A Full Life: Reflections at Ninety
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“A warm and detailed memoir.” —Los Angeles Times
Jimmy Carter, thirty-ninth President, Nobel Peace Prize winner, international humanitarian, fisherman, reflects on his full and happy life with pride, humor, and a few second thoughts.
At ninety, Jimmy Carter reflects on his public and private life with a frankness that is disarming. He adds detail and emotion about his youth in rural Georgia that he described in his magnificent An Hour Before Daylight. He writes about racism and the isolation of the Carters. He describes the brutality of the hazing regimen at Annapolis, and how he nearly lost his life twice serving on submarines and his amazing interview with Admiral Rickover. He describes the profound influence his mother had on him, and how he admired his father even though he didn’t emulate him. He admits that he decided to quit the Navy and later enter politics without consulting his wife, Rosalynn, and how appalled he is in retrospect.
In A Full Life, Carter tells what he is proud of and what he might do differently. He discusses his regret at losing his re-election, but how he and Rosalynn pushed on and made a new life and second and third rewarding careers. He is frank about the presidents who have succeeded him, world leaders, and his passions for the causes he cares most about, particularly the condition of women and the deprived people of the developing world.
This is a wise and moving look back from this remarkable man. Jimmy Carter has lived one of our great American lives—from rural obscurity to world fame, universal respect, and contentment. A Full Life is an extraordinary read.
even now I feel inside the hunger for his outstretched hand, a man’s embrace to take me in, the need for just a word of praise. I despised the discipline he used to shape what I should be, not owning up that he might feel his own pain when he punished me. I didn’t show my need to him, since his response to an appeal would not have meant as much to me, or been as real. From those rare times when we did cross the bridge between us, the pure joy survives. I never put aside the past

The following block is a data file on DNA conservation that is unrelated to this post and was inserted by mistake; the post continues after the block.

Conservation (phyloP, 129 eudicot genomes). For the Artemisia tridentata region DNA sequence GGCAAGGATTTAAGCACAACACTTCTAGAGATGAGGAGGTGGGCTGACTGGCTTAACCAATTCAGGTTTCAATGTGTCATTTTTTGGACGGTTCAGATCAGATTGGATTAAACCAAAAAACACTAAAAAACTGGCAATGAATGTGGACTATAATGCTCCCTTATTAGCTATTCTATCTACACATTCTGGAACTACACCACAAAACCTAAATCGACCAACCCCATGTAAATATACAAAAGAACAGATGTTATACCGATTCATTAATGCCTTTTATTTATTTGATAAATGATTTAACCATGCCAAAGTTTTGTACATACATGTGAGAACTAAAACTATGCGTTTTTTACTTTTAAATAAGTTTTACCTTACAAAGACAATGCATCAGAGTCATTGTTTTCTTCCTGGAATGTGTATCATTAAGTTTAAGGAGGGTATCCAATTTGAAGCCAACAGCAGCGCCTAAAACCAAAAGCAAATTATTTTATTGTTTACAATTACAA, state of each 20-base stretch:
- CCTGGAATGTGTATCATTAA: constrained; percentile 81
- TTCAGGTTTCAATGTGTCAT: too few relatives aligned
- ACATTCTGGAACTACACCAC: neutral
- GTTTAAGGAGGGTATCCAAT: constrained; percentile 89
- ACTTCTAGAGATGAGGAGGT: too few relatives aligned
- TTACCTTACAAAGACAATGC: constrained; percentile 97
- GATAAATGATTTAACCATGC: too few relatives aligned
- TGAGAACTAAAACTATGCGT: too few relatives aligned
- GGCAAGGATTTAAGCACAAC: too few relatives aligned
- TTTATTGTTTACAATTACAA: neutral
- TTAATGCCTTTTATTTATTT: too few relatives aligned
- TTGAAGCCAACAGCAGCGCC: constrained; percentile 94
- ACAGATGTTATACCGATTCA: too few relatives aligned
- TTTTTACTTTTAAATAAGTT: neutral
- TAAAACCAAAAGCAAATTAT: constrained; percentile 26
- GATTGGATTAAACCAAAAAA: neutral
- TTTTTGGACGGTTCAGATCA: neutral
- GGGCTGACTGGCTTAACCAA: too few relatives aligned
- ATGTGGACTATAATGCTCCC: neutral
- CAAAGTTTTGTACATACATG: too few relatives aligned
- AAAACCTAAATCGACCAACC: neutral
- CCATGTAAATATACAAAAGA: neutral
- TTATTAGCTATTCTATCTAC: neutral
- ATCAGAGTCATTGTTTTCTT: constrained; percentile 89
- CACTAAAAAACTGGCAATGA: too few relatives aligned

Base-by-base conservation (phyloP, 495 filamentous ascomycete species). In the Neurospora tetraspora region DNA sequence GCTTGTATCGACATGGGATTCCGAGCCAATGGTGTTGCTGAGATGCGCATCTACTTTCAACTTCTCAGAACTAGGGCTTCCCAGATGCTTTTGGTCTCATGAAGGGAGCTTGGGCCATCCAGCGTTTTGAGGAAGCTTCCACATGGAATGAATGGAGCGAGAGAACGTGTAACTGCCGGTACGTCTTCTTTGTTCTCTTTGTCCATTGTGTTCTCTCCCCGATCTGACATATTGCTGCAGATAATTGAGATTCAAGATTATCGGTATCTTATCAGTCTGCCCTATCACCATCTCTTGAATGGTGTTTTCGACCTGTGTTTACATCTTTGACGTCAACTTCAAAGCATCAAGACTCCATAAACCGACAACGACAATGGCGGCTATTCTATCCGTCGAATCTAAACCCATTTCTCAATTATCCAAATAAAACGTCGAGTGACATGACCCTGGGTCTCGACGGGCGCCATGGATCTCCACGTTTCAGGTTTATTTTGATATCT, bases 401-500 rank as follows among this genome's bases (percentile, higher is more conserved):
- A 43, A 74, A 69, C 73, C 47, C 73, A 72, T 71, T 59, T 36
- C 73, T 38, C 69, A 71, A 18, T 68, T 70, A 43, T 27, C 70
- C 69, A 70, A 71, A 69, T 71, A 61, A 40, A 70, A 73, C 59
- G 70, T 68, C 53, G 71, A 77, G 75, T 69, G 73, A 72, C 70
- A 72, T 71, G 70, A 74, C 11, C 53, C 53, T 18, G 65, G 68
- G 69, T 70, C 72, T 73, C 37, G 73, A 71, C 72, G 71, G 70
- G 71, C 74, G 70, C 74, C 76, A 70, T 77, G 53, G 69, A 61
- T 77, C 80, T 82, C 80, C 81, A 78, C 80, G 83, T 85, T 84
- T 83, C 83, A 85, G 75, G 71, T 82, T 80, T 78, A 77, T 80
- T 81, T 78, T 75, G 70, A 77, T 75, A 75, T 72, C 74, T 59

would close all access by Iran to the outside world if a hostage was harmed and would attack militarily if one was killed. He took my warning seriously and was careful with the well-being of the Americans. One of them was quickly released when his arm seemed to become paralyzed, and he was returned to his home in Maine. Our goal was to free the hostages through diplomacy, but we believed we needed to be prepared for other alternatives. We began planning how to rescue the hostages after they had
The South was affluent and technologically capable of defending itself. The American major general John Singlaub made a public statement in Seoul condemning the plan, and I summoned him to the White House. I described that meeting in my diary: “5/21/77 I met with Major General Singlaub about his statement that if we withdrew troops from South Korea a war would result. He denied making the statement. He said he was just quoting from Korean officials. Then he said that the reporter was not given
and several African nations. My early requests to the president for briefings on key issues were declined or ignored, and when I threatened to call a press conference on the subject, I received a briefing that was largely extracted from current news reports. However, I got along well with Reagan’s five national security advisers and with Secretary of State George Shultz. Especially on my frequent visits to the Middle East region, I would be requested to deliver messages or questions to leaders
Kaunda, Kenneth, 140 Keeping Faith: Memoirs of a President (Jimmy Carter), 154, 204, 229 Kennedy, Bobby, 101 Kennedy, Edward, 105, 106, 108–9, 111 political opposition of, 137, 173, 201–2, 203 Kennedy, John F., 80, 101, 107, 113, 118 Kennedy Center Honors program, 131–32 Kennedy Presidential Library, 229 Kennedy Space Center, 196 Kenya, 129 Kenyatta, Jomo, 129 Kerry, John, 221, 236 Kerry, Teresa, 221 Khomeini, Ayatollah, 170, 171, 202 Khrushchev, Nikita, 199 Kim Il Sung, 191,